Protecting the Guardians of Biodiversity

Deforestation, wildfires, and climate change are some of the main factors threatening the health of forests in today's world. Through monitoring systems, specialists from CONICET study their dynamics and evolution with the aim of preserving them for the future.  

Bosque de Yungas, Baritú, Salta

Forests are more than mere collections of trees. One-third of the Earth's land surface remains covered by these ecosystems, where 80% of registered animal and plant species live, from the smallest to the most imposing, contributing to maintaining the natural balance that supports biodiversity. They are extremely valuable because they have a direct impact on climate regulation and are an inexhaustible source of natural resources.

In different regions of Argentina, they play a key role in sustainable development. They are vital for water supply and oxygen generation, as well as for controlling erosion, and soil conservation and recovery. However, these natural assets are currently facing unprecedented challenges. The advance of deforestation, wildfires, habitat fragmentation, pollution, vulnerability to climate change, as well as invasions of exotic species are processes that compromise their integrity and capacity to meet various societal demands.

this is why researchers from CONICET at the Institute of Regional Ecology (IER, CONICET-UNT) study the dynamics of these complex ecosystems as well as the changes they undergo. They use long-term monitoring systems, aiming to contribute actions that favor the preservation of these environments. These valuable contributions stronlgly highlight the importance of the generation of scientific knowledge in the field of ecology.

Environmental sustainability requires social commitment

Understanding the state and evolution they undergo is imperative if we aim to conserve forests. Through traditional field methods - such as establishing study plots - and data automation technologies - such as remote sensing; using drones, camera traps, and sound recorders - teams from the IER analyze multiple aspects of forest ecology, such as carbon storage capacity, their role in biodiversity, how different social actors use and benefit from resources, and the negative effects of climate change.

For example, the network of permanent plots in the subtropical Andean forest known as the Austral Yungas forests involves decades of research that helped understand the dynamics of these ecosystems over the years and assess the degree of impact due to climate change and human intervention. "We determined that the Yungas can store between 80 and 100 tons of carbon per hectare in mature forests, and they have the capacity to store between 2 and 4 tons of carbon per hectare within a year," reveals Ignacio Gasparri, the institute's director. Another significant discovery by the team indicates that excluding livestock encourages the recruitment of understory plant species, promoting denser forest configurations with greater coverage and a tendency to increased carbon storage.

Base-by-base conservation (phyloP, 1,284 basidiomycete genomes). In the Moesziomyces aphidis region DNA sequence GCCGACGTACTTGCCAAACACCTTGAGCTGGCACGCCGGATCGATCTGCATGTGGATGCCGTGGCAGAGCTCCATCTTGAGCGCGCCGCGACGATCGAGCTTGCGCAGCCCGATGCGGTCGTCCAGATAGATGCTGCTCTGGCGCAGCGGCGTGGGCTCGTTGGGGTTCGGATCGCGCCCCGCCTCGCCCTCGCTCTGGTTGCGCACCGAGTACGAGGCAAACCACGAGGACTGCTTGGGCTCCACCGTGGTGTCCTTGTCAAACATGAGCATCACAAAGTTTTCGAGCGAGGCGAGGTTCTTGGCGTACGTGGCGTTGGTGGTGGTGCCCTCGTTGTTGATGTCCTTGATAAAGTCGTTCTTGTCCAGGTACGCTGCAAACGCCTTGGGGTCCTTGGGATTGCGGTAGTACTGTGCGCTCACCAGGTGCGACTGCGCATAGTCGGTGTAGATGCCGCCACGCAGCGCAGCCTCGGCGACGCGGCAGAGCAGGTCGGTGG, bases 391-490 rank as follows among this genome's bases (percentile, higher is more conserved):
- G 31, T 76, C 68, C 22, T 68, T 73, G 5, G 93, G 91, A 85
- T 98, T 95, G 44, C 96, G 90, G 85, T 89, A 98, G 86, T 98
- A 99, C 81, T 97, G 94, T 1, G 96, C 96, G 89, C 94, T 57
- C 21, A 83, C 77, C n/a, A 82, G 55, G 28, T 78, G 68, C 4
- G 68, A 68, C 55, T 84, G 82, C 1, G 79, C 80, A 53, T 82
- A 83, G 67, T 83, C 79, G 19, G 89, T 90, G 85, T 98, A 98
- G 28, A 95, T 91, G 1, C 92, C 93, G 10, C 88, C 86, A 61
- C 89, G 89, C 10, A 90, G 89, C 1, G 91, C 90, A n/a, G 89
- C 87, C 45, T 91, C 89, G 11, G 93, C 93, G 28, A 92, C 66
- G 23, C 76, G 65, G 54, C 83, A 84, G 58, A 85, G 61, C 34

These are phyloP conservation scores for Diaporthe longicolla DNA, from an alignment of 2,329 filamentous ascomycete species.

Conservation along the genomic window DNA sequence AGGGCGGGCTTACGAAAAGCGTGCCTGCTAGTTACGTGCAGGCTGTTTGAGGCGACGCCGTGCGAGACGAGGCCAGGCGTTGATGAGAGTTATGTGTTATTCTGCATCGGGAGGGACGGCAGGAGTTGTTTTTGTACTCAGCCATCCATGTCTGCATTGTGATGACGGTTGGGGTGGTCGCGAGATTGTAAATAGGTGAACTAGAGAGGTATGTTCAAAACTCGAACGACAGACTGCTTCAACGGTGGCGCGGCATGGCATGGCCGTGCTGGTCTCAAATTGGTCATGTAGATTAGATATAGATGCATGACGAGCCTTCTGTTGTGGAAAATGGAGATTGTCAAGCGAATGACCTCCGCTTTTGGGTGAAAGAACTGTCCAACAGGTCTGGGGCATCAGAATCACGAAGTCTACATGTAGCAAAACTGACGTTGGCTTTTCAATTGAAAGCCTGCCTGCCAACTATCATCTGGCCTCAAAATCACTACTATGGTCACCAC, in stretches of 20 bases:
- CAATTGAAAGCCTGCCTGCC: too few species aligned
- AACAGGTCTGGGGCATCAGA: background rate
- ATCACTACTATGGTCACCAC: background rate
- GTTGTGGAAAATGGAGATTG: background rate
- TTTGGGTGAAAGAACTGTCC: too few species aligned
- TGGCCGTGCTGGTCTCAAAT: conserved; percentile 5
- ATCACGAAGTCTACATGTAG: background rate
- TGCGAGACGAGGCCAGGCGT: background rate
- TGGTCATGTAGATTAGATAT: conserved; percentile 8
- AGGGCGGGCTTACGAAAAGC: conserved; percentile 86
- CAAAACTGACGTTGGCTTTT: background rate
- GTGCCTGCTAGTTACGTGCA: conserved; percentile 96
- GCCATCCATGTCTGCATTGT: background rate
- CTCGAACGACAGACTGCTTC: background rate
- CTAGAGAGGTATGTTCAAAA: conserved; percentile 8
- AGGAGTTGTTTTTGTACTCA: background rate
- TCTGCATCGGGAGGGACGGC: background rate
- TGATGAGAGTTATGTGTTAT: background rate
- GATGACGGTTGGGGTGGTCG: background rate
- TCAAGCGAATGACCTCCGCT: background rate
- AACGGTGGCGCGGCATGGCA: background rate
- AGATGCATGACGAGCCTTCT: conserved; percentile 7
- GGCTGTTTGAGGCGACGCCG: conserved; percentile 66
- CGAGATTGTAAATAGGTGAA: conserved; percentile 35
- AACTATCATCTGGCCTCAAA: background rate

These studies from the IER are ground-breaking for the region because they help understand that the deforestation phenomena in the Chaco region, directly impacting forest loss, are closely linked to technological changes and as a result of climate transition and socio-economic processes associated with agricultural production. "In our institute, we try to understand how different actors and social sectors use and benefit from forests, as their expectations are not always compatible with each other," notes Gasparri. The forest means different things to the rural population of the Chaco region - a source of forage for livestock consumption, wood for fuel, and food from hunting - compared to an urban citizen who views them as a valuable environment for biodiversity conservation and a carbon reservoir contributing to climate change mitigation. Similarly, it means different things for a company with agricultural or logging purposes, or with extractive objectives.

Beyond all the contributions that are promoted by science, for the specialists from the IER, it is essential for the society as a whole to adopt new sustainable consumption practices and that they support reforestation initiatives and the protection of these ecosystems. However, they must be actively involved in the demand and implementation of solid environmental policies: "Our actions can make a difference," affirms Gasparri. CONICET NOASUR

The scientific team at the IER is part of national and international collaboration networks researching Argentina's subtropical forests, including dry forests in the arid Andean valleys, mountainous and cloud forests in mountainous areas known as Yungas, the forest in the Chaco plain and Misiones, among others. These joint efforts aim to develop long-term monitoring systems to understand the dynamics of these ecosystems, their current state, and their capacity to continue providing vital ecosystem services for human health and environmental sustainability.